The entire team can agree that working with the ELL (English Language Learner) students was by far the best part of our time in Tucson. We were given the chance to work with the ELL students during class time at both Catalina Magnet High School and Palo Verde High Magnet School. We would assist with the lessons that students were being taught in class as well as practicing conversational English with them. I have said this to the team many times and this won’t be the last; I feel that during our time with the ELL students we have been learning just as much from them as they are from us. One thing that really stood out to us all is that all the ELL students really want to be at school. You can tell just by the way they talk to us that they really want to be there. At my high school back home most people went to school but only because it was required to go to school. Students at my school  were not as enthusiastic as the ELL students here. It made me realize how much people take things like education for granted. Another thing that many people take for granted in the U.S is safety. One of the ELD teachers at Palo Verde gave us a book filled with the stories of past ELL students in her class to read. I remember one of the students was from Iraq and was remembering what it was like to have bombs going off just outside there house. Just going to get groceries or going to school for this student was life threatening. They continued by saying how they liked living in the United States because of the fact that they didn’t have to worry about bombs anymore. That one sentence has been repeated over and over again in my head over the past several weeks and will forever be engraved in my brain.  I will never know what that is like to be in danger for just stepping out onto my doorstep. My neighborhood back home is very safe. You could probably take a walk by yourself at night and be fine. It made me reflect on all the little things in life that I have taken for granted each day. I joined AmeriCorps NCCC in hopes that I would figure out what I wanted to do with my life. This experience made me want to look into doing more work with refugees as a job.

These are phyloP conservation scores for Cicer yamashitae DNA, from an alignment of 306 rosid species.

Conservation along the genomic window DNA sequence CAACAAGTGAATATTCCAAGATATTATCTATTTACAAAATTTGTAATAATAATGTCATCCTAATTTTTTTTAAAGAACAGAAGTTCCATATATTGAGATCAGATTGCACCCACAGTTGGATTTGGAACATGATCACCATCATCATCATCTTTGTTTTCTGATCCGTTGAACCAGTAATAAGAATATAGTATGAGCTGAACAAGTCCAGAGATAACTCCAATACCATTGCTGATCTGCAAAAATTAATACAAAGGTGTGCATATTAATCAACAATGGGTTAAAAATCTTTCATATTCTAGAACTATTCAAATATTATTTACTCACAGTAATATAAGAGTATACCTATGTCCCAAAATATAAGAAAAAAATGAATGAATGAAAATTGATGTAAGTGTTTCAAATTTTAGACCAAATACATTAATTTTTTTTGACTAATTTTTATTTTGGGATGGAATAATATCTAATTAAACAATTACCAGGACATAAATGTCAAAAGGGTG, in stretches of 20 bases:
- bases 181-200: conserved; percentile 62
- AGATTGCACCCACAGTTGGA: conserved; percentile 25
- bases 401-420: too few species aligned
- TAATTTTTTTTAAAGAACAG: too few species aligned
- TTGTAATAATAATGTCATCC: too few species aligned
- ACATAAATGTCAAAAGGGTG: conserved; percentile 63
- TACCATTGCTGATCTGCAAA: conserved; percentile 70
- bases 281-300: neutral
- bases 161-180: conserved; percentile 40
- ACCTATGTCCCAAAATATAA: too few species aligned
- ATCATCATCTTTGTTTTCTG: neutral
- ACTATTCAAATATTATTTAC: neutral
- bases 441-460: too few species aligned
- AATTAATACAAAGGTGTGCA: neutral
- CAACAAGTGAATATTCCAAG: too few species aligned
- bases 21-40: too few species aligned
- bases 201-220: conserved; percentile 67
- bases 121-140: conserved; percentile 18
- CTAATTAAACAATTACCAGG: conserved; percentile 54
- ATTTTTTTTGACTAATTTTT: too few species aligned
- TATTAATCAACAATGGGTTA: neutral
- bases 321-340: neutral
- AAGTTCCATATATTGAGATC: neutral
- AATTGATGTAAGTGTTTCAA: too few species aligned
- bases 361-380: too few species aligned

It is week nine of the team being here and the topic that we have all been dreading has been brought up; saying our goodbyes to the students and staff that we have worked with here. There are students and staff at each of the eight high schools that have played a role in making our time here in Tucson so memorable. In the next couple of weeks we will have to say goodbye to it all. It has truly been a blast working on this project from hands on work on school campuses to calling parents to make sure that their kids are being offered Federal Student Aid. It has been tiring and challenging at times but I am a true believer in the idea that the hard is what makes it great. Tucson is a great city and I cannot wait to come back to visit or possibly even move here in the future. Regardless, I will be coming back to Tucson in one way or another.

Alpine 7 working together to clear the gardens at Pueblo Magnet High School. 

Alpine 7 working together to clear the gardens at Pueblo Magnet High School. 

Susanna DeLoera and Sarah Conley painting the new College and Career Center at Catalina High School. 

Susanna DeLoera and Sarah Conley painting the new College and Career Center at Catalina High School. 

 Alpine 7 heading out for another day of work

 Alpine 7 heading out for another day of work

Published on March 21, 2017 by Molly Sheehy.